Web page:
up a notch. Now it’s all about making your own kombucha (fermented tea),
sauerkraut or kimchi (both kinds of pickled cabbage). Fermented foods are said
to aid digestion thanks to the creation of enzymes and probiotics in the
process. Plus they tend to be high in B-vitamins and Omega-3 fatty acids. Think
of it as the new jam-making, and break out those mason jars.
Acai bowls are the new green juice
thought we’d have been ok with adding spinach to our smoothies? Yet even
virtuous green juices started to get something of a bad rep, as the ‘juice
fast’ backlash grew and it turned out that some shop-bought juices contained as
much sugar as a can of fizzy drink. Bring on Acai bowls, the new darlings of
Instagram. Like a gloopier smoothie, these are made with antioxidant-rich acai
berries (they are hard to come by – search for powdered or dried berries or
frozen puree), which are said to aid weight loss. Blend with frozen bananas,
berries and a little nut milk and top with whatever you like – seeds, nuts,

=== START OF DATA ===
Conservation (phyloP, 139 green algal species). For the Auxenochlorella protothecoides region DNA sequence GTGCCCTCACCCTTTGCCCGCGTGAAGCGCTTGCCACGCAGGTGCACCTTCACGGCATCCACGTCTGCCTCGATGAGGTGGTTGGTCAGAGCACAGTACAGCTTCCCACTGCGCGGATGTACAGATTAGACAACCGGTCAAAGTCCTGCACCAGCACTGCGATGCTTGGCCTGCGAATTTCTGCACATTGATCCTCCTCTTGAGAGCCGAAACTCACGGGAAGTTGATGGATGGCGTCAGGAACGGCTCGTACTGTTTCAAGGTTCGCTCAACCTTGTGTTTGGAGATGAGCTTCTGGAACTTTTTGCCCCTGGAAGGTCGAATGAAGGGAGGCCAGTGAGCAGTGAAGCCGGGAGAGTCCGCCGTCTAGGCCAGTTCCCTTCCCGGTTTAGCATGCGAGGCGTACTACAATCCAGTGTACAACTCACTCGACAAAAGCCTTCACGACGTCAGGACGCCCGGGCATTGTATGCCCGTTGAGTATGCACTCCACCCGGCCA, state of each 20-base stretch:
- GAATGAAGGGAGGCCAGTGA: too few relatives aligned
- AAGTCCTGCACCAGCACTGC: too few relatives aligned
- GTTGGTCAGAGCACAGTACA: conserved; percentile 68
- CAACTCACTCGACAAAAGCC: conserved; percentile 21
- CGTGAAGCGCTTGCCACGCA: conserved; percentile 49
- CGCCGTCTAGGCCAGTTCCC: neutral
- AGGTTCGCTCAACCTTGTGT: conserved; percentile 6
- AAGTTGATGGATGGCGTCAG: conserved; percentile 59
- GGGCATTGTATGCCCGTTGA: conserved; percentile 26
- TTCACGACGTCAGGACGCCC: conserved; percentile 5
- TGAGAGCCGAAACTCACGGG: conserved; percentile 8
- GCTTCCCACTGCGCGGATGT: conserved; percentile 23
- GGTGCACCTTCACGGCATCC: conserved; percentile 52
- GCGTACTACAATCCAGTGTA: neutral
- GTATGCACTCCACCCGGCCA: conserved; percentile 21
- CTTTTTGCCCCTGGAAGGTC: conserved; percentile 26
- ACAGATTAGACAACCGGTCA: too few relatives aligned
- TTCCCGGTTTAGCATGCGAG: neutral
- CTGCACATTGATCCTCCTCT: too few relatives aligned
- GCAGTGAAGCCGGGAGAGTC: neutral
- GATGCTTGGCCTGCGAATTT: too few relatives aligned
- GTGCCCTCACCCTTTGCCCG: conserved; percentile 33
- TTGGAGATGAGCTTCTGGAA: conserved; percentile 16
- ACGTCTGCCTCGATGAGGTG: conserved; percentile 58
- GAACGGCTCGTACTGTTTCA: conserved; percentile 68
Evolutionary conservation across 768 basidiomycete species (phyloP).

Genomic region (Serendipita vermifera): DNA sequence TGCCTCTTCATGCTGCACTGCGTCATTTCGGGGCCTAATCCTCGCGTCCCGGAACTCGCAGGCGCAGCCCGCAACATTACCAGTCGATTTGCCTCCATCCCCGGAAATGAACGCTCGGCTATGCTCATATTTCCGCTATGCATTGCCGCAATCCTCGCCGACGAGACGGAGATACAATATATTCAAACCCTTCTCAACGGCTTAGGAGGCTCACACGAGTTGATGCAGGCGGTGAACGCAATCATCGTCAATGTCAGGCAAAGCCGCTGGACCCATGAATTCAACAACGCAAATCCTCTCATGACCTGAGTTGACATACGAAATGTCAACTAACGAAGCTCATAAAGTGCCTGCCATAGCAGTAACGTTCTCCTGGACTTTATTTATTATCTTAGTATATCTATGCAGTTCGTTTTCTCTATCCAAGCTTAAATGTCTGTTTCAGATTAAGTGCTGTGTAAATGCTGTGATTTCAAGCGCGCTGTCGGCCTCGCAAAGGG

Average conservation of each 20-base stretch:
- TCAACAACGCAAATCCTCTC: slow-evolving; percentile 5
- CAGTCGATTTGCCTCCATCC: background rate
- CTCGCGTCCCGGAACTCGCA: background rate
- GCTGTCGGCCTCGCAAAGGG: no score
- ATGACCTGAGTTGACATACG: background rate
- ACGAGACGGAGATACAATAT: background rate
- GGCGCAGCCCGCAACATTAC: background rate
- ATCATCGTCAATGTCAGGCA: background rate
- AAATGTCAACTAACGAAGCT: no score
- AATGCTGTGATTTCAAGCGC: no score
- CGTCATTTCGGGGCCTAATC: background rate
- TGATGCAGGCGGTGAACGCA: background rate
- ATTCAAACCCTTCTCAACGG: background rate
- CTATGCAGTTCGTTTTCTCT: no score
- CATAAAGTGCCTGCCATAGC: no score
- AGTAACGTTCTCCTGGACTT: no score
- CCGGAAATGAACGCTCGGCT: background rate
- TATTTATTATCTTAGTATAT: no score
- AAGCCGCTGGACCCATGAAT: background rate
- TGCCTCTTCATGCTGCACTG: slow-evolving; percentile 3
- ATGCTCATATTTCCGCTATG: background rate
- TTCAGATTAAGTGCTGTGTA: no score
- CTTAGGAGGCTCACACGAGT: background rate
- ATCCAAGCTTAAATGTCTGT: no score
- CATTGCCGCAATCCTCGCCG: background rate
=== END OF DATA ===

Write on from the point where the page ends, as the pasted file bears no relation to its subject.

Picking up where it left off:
cacao nibs, goji berries. A picture-perfect purple powerhouse for breakfast. See a recipe here.
Matcha is the new green tea
yes, green tea, weightloss, yadda yadda yadda, boosts metabolism, etc etc. For
2015, though, it’s not about just any old green tea – this is matcha green tea.
Made from finely milled high-grade matcha leaves, which are grown in the shade,
matcha boasts 130 times more anti-oxidants than your bog standard green tea and
is supposed to boost energy levels, lower stress, improve your mood and aid
metabolism. It can be consumed as a regular tea, added to steamed milk for a
matcha latte or even used to add a pleasant green shade and flavour to
Whole 30 is the new Paleo diet
you were a culinary champ with your caveman-style eating plan? Well, think
again, paleo is for wimps! Ok, not quite, but while people on the paleo plan
cut out grains, legumes, sugar and processed foods, there is an increasing
trend to paleo-fy your treats, with almond-flour pancakes, banana bread and a